Extended Tax Provisions For Boats

By Scott Croft

Congress kept the tax deductions in 2018 for recreational vessels with a sleeping berth, cooking and toilet facilities.

Working on tax documentsPhoto: Thinkstock.com/Kenishirotie

Two years ago, Congress extended some boat sales tax and mortgage interest deductions for recreational boat buyers. Those deductions remain for the 2018 tax season with the recently passed tax overhaul plan signed into law on December 22, albeit with some new lower limits on lending amounts.

Before passage of the Tax Cut and Jobs Act of 2017, BoatUS had concerns that boat owners were being singled out for negative tax treatment. The BoatUS Government Affairs team lobbied for recreational vessels with a sleeping berth and cooking and toilet facilities to be treated equally with second homes and recreational vehicles that may qualify for some sales tax and mortgage interest deductions when filing a 2018 federal income tax return.

"While the perception is that all boat owners are wealthy individuals, the reality is far different," said BoatUS Manager of Government Affairs David Kennedy. "In fact, some 70 percent of all boat owners in the U.S. have a household income under $100,000 per year. This tax deduction gives middle class boating families some relief and helps grow a strong local marine industry."

The new Tax Cut and Jobs Act reduces the previous $1 million second-home mortgage deduction limit to $750,000. "Most new boats sell for far below this new cap, so we don't think this will have much impact for the average boat buyer," added Kennedy.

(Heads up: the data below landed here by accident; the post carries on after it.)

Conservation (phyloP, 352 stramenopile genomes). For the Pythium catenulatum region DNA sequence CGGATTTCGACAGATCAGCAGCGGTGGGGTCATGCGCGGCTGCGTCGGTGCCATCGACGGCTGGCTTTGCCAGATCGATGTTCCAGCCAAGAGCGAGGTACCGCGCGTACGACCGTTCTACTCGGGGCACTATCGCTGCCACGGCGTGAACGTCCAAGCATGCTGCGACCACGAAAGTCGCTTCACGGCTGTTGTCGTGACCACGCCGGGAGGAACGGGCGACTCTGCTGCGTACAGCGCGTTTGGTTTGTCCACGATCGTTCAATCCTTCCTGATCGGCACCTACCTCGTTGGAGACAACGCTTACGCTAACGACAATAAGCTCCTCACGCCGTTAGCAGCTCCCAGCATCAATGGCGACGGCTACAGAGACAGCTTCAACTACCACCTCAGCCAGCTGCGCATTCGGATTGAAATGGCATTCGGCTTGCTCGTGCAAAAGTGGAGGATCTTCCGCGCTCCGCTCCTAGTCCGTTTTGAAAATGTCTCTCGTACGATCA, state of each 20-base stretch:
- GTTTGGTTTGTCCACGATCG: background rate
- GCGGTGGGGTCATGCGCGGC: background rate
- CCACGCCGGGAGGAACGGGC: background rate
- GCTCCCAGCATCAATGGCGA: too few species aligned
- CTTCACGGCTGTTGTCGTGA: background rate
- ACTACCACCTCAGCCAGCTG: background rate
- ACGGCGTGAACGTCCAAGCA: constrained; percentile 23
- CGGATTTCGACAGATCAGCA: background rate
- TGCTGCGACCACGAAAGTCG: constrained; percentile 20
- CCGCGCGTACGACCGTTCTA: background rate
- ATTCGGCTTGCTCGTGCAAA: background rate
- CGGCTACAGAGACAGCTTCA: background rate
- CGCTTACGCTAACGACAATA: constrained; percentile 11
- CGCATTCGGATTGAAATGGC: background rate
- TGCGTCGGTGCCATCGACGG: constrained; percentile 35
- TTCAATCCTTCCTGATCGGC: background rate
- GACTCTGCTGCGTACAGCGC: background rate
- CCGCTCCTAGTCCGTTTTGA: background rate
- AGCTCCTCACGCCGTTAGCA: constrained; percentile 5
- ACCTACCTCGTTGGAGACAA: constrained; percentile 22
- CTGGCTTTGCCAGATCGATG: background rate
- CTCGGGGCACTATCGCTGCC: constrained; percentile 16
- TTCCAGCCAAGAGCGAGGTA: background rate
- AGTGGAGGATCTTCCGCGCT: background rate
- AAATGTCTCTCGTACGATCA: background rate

For your 2017 taxes, the existing deduction remains in place and is offered to new owners who paid substantial state sales taxes on a new or used boat purchased in 2017. If there is a loan taken, mortgage interest paid on the loan may also be deducted from your federal income taxes. Some boaters may be unaware of this potential tax benefit because not all lending institutions send borrowers an IRS Form 1098, which reports the interest paid. Not receiving the form does not preclude taking the deduction. If a 1098 is not available, contact your lender for the amount of interest paid and enter it on line 11 on Schedule A along with the lender's tax ID number. If a form 1098 is sent, simply enter the amount on line 10 of Schedule A.

The new limits on deductibility of mortgage interest and state sales taxes will kick in when boat owners calculate their 2018 tax liabilities. Boaters are urged to contact a tax preparer or financial advisor for more information.

For more details on the mortgage deduction, go to IRS.gov and download Publication 936 or the Fact Sheets. For state tax deduction information, download Publication 600, which also includes state-by-state tax tables. 

— Published: April/May 2018


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